AMMAR SIAMWALLA, a prominent member of the Thailand Development Research Institute, will head a panel to set the record straight about the universal healthcare scheme by looking into information supplied by both the Public Health Ministry and the National Health Security Office (NHSO).
The ministry and the Thailand Regional and General Hospital Society (Thaihos) has a big dispute with the NHSO over management of the scheme.
“The Ammar-headed panel will do the fact-finding stuff. It will check which side of the story is true,” a member of the NHSO disclosed yesterday on condition of anonymity.
The ministry and the NHSO have different sets of information, for example, on why some hospitals have run up huge debts under the universal healthcare scheme.
They have also argued over the NHSO’s allocation of funds to non-hospital units.
The source said Public Health Minister Rajata Rajatanavin had decided to set up the panel to set the record straight.
Ammar’s research usually covers Agriculture, Macroeconomics, Health Insurance and Thai Economic History.
He also has solid knowledge of Thailand’s different healthcare systems.
Thaihos president Dr Sutas Sriwilai said he welcomed the appointment of Ammar as head of the panel. So far, he has emphasised that teams should also be filled with neutral figures.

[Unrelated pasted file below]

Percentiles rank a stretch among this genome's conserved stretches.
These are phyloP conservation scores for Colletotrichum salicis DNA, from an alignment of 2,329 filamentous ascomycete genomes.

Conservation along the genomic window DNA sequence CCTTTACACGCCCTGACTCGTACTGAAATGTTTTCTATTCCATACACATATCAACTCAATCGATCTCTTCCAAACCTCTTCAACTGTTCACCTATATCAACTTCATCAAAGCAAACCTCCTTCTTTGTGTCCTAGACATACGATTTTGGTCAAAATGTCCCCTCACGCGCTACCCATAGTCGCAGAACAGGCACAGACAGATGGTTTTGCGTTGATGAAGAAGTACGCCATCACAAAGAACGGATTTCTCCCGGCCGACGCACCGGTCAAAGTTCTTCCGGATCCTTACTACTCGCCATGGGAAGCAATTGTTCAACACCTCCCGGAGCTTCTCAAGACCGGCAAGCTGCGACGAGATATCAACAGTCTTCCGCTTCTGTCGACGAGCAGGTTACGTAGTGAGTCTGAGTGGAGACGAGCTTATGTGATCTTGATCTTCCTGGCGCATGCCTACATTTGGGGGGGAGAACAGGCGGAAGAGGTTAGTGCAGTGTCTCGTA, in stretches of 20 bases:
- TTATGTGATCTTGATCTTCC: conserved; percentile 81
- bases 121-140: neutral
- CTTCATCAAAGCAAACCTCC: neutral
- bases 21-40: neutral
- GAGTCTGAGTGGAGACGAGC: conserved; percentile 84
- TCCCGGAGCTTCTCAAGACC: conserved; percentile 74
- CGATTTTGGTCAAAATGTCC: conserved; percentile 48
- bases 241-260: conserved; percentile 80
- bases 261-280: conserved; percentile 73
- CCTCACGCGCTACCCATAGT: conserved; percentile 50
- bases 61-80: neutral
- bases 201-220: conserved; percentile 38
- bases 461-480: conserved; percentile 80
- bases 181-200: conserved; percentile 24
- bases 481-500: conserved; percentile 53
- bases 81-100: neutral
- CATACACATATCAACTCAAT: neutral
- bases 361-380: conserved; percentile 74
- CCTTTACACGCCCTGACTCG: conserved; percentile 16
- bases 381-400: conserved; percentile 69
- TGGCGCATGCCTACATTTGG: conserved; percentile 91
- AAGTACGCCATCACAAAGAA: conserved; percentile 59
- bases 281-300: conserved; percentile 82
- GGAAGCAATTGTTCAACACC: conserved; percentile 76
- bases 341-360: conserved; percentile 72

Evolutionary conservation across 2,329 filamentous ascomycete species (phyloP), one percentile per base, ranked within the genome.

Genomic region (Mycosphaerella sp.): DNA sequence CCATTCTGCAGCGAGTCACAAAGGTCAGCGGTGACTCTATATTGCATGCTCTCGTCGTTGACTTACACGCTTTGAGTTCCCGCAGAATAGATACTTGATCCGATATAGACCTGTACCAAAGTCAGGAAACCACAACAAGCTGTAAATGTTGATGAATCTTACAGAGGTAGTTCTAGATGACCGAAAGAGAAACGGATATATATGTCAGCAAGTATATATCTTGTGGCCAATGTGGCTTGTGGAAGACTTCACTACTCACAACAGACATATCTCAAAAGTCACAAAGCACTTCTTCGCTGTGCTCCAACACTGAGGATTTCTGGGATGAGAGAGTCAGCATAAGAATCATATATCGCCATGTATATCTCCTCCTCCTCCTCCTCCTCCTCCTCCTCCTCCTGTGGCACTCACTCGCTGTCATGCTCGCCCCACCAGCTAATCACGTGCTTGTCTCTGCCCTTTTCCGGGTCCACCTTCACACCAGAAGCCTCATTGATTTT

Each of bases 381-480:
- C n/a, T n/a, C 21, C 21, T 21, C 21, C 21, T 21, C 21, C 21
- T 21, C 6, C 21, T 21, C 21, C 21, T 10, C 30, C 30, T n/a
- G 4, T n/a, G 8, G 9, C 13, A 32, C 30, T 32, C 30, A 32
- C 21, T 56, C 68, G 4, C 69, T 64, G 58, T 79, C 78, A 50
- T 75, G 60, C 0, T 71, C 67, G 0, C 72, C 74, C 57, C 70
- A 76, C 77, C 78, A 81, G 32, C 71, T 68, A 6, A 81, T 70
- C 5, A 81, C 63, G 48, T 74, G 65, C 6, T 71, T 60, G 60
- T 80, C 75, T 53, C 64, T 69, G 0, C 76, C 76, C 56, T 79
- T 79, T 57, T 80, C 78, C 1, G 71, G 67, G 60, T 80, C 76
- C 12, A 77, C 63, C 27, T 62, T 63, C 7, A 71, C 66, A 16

“Do not appoint a party in the conflict to the panel,” he said.
The minister, however, said he would appoint NHSO secretary-general Dr Winai Sawasdivorn and a deputy permanent secretary for Public Health to the panel.
Rajata said because decisions were made based on information, it was very important that parties concerned take information seriously.
“Now, we are trying to get complete and accurate information on the universal healthcare scheme,” he said.
Launched 12 years ago initially as the Bt30 scheme (the cost of medical visits), the universal healthcare scheme now covers 48 million people. Operated mainly through state hospitals under the Public Health Ministry’s supervision, the scheme offers free service for most kinds of treatment.
But many state hospitals have long complained of huge overloads and budget constraints from the scheme.
Recently, the ministry and Thaihos joined forces to pressure the NHSO to make changes – for example, by transferring subsidies to public health service area offices instead of directly to each hospital so that funds can be shared among medical facilities in the same zone.
The NHSO has showed no signs of bowing to this request.
First Published: The Nation, February 3, 2015